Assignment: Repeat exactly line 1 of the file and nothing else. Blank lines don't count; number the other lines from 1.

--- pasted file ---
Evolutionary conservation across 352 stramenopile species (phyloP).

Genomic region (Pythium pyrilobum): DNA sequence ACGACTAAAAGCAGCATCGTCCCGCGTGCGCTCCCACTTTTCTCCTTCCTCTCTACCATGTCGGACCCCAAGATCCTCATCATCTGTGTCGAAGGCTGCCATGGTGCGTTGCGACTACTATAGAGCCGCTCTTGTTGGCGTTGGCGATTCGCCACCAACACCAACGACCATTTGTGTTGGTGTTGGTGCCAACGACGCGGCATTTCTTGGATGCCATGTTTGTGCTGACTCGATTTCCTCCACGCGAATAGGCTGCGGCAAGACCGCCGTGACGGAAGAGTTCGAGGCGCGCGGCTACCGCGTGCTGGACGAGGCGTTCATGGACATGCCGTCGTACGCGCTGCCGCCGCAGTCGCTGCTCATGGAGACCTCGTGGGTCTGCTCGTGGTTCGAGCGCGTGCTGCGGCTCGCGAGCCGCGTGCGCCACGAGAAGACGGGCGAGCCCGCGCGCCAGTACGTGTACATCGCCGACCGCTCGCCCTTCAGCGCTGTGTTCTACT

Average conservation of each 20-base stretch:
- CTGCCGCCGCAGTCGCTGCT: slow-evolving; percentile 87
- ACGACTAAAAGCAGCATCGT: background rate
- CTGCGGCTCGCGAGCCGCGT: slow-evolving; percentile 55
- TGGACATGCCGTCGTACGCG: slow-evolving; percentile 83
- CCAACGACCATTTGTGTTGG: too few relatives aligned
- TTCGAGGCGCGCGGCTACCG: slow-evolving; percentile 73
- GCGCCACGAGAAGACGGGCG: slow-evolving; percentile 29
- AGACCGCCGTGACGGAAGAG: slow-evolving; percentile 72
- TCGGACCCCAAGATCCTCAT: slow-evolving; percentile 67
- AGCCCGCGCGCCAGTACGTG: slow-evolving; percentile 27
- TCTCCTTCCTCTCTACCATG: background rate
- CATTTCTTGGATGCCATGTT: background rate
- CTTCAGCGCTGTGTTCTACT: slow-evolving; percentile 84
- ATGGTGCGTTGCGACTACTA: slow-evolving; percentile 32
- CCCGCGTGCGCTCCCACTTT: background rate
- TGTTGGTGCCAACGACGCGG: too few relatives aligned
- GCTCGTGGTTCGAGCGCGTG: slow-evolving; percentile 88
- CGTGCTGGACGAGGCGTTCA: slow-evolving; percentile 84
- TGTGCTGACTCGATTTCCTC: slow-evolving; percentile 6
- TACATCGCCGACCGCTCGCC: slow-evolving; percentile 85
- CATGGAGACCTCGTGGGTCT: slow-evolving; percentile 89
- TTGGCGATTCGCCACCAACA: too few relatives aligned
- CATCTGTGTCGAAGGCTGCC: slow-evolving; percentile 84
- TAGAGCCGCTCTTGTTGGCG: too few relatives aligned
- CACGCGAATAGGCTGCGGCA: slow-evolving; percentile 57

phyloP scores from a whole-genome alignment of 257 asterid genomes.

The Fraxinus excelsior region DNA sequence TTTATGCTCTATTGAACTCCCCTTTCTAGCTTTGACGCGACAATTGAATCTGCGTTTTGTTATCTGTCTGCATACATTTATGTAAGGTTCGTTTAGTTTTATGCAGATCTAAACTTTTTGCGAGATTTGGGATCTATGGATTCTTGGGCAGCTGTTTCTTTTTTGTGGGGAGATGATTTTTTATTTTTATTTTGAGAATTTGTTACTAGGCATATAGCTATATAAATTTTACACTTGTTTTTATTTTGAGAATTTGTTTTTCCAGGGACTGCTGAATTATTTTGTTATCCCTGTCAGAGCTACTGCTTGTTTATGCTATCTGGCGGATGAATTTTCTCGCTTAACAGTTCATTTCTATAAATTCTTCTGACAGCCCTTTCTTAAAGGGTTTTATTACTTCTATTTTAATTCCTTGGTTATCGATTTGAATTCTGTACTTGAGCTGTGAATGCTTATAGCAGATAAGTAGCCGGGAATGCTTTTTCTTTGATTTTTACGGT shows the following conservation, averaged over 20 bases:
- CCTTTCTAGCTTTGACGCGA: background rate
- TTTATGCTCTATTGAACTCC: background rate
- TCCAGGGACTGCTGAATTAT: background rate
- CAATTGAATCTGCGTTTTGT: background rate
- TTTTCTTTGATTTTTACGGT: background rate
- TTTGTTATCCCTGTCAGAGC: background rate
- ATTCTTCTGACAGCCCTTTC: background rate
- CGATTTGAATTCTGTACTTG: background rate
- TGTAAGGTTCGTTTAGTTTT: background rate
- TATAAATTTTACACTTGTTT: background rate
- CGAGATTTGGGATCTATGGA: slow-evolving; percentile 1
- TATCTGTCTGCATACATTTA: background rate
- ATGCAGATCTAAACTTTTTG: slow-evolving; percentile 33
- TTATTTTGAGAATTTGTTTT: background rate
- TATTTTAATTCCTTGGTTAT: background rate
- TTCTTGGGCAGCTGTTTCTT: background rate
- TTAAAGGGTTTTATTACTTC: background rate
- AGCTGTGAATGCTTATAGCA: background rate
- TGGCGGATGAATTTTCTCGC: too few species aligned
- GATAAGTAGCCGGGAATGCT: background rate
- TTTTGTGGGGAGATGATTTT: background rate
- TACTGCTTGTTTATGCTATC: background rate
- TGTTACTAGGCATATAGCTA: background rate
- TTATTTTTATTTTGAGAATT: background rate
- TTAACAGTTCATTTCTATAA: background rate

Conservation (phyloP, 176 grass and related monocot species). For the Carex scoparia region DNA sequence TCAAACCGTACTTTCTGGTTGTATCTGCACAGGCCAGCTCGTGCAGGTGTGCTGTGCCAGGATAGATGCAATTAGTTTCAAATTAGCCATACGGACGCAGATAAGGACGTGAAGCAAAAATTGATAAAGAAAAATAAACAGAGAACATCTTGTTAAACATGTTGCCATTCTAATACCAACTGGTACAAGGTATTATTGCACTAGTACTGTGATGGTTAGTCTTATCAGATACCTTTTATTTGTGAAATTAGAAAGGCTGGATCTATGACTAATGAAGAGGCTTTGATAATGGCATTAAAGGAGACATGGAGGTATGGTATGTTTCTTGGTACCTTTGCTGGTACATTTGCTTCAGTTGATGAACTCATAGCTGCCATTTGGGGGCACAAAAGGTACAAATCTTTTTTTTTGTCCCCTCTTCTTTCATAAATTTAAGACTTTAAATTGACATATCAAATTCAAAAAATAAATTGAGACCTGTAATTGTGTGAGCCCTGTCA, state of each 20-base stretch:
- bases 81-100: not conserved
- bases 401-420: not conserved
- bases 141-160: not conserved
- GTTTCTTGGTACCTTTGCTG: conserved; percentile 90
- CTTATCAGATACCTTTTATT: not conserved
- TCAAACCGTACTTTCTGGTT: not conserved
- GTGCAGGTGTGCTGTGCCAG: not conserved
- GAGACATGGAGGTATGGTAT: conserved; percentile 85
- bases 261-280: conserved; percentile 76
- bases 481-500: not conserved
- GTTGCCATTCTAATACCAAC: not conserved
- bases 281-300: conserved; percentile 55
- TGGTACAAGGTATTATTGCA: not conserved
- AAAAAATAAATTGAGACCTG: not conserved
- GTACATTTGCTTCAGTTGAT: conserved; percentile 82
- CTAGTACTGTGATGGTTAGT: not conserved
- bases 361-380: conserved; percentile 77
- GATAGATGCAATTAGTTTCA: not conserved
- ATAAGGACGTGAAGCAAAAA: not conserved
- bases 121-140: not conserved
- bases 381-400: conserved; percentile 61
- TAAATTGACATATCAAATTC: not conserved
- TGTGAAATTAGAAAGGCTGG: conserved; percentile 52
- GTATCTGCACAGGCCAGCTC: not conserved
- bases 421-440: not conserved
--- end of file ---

Evolutionary conservation across 352 stramenopile species (phyloP).